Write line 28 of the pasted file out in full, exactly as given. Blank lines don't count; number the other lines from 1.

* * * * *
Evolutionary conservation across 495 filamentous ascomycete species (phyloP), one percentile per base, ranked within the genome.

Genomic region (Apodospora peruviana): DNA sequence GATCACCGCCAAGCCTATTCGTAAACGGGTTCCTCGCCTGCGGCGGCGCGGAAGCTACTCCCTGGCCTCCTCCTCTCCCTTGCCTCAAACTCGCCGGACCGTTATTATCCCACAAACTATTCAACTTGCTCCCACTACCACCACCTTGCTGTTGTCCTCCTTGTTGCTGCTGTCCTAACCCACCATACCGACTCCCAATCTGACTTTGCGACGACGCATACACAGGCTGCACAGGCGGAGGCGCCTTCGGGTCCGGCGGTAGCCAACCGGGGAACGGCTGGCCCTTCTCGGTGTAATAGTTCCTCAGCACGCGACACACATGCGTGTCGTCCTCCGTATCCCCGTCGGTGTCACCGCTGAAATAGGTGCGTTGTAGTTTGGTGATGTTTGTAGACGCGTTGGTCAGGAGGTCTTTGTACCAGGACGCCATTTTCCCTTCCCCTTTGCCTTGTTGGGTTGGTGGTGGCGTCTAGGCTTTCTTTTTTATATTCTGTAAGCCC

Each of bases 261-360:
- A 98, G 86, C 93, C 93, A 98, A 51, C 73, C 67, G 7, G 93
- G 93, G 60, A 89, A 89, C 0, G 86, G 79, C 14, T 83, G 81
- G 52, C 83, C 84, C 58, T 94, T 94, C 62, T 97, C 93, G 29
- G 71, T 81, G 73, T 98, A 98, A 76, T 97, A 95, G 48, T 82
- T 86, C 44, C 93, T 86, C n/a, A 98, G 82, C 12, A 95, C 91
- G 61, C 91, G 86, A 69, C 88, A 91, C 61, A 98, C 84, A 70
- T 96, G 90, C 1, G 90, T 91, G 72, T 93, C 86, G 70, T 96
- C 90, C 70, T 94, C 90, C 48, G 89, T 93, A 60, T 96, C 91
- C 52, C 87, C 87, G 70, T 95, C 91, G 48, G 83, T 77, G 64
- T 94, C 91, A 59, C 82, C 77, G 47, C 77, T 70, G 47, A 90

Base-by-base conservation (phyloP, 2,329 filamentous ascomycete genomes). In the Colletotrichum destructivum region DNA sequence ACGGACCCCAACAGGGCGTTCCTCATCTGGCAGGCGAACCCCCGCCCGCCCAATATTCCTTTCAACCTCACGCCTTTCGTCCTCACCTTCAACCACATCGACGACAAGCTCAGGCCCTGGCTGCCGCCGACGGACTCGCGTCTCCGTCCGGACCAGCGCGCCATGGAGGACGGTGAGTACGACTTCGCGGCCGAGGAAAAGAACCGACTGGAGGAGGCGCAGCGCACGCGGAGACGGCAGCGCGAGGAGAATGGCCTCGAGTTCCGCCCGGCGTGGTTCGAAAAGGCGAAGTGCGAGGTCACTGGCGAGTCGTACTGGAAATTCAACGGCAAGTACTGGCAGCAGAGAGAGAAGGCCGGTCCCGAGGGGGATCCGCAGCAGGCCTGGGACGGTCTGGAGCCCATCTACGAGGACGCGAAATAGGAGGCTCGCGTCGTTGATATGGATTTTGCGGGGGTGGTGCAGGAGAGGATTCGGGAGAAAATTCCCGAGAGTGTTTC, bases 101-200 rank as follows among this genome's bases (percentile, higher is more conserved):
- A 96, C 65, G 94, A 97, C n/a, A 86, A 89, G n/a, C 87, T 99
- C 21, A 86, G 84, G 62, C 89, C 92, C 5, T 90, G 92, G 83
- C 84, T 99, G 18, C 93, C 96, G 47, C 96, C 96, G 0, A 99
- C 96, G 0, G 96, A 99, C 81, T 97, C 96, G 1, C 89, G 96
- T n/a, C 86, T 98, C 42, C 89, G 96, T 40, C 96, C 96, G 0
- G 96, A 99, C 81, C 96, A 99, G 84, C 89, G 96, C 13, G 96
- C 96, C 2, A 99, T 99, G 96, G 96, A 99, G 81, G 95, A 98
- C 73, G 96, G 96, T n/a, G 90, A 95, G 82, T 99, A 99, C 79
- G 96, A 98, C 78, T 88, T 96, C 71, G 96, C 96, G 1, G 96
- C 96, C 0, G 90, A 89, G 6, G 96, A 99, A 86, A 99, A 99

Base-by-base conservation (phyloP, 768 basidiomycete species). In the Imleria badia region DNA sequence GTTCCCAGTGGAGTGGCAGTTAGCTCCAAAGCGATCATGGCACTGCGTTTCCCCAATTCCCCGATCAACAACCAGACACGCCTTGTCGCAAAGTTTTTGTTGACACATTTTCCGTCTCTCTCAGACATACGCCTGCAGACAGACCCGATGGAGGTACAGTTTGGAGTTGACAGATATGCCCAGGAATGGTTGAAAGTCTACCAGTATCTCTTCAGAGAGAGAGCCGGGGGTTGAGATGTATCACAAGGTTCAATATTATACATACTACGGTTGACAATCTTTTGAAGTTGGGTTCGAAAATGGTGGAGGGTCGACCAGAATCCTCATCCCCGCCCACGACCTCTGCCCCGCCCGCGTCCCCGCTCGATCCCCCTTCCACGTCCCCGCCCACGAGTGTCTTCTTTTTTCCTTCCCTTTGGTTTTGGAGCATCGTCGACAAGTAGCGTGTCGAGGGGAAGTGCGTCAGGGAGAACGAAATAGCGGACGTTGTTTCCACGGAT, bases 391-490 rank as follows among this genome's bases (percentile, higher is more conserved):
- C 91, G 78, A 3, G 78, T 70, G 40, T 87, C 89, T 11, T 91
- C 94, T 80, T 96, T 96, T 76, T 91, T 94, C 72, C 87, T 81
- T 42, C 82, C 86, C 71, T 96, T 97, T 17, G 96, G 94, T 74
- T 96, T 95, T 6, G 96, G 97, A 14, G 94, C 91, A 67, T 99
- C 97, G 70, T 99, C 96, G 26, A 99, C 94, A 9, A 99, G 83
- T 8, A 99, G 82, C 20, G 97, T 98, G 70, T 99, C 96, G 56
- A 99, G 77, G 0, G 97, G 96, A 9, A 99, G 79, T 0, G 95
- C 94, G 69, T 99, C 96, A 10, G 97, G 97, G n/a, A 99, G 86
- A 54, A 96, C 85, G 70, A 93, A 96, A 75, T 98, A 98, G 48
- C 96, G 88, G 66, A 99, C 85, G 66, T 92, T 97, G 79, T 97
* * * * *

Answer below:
- T 42, C 82, C 86, C 71, T 96, T 97, T 17, G 96, G 94, T 74